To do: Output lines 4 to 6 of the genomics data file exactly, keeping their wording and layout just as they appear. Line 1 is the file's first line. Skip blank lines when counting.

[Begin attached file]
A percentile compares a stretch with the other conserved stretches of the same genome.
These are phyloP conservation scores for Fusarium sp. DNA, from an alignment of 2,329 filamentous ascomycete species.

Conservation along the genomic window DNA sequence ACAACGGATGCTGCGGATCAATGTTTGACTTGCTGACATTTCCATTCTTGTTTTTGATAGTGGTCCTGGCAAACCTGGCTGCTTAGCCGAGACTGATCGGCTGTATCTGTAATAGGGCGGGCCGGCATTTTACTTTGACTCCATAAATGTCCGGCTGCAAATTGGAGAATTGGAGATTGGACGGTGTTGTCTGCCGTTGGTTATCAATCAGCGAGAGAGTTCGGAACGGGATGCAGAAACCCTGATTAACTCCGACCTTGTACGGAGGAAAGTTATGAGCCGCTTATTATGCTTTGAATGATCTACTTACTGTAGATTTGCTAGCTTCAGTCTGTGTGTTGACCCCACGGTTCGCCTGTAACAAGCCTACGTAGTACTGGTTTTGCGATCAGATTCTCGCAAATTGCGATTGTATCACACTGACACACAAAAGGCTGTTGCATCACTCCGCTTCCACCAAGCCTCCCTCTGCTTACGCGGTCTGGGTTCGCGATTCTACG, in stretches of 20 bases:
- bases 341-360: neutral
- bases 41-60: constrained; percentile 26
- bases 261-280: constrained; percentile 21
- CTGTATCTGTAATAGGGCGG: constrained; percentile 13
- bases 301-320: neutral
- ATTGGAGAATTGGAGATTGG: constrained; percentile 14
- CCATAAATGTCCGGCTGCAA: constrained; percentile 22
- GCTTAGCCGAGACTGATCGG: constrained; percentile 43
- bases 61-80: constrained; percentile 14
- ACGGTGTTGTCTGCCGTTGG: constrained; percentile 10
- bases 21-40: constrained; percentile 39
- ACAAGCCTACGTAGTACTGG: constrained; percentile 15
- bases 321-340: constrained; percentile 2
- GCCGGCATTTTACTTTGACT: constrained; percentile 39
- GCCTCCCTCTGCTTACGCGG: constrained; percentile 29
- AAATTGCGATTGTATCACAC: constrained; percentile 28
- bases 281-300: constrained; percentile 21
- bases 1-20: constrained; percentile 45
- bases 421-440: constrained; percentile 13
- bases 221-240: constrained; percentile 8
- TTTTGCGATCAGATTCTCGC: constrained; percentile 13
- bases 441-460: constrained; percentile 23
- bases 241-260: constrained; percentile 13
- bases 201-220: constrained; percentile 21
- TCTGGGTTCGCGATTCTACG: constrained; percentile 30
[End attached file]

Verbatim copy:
- bases 341-360: neutral
- bases 41-60: constrained; percentile 26
- bases 261-280: constrained; percentile 21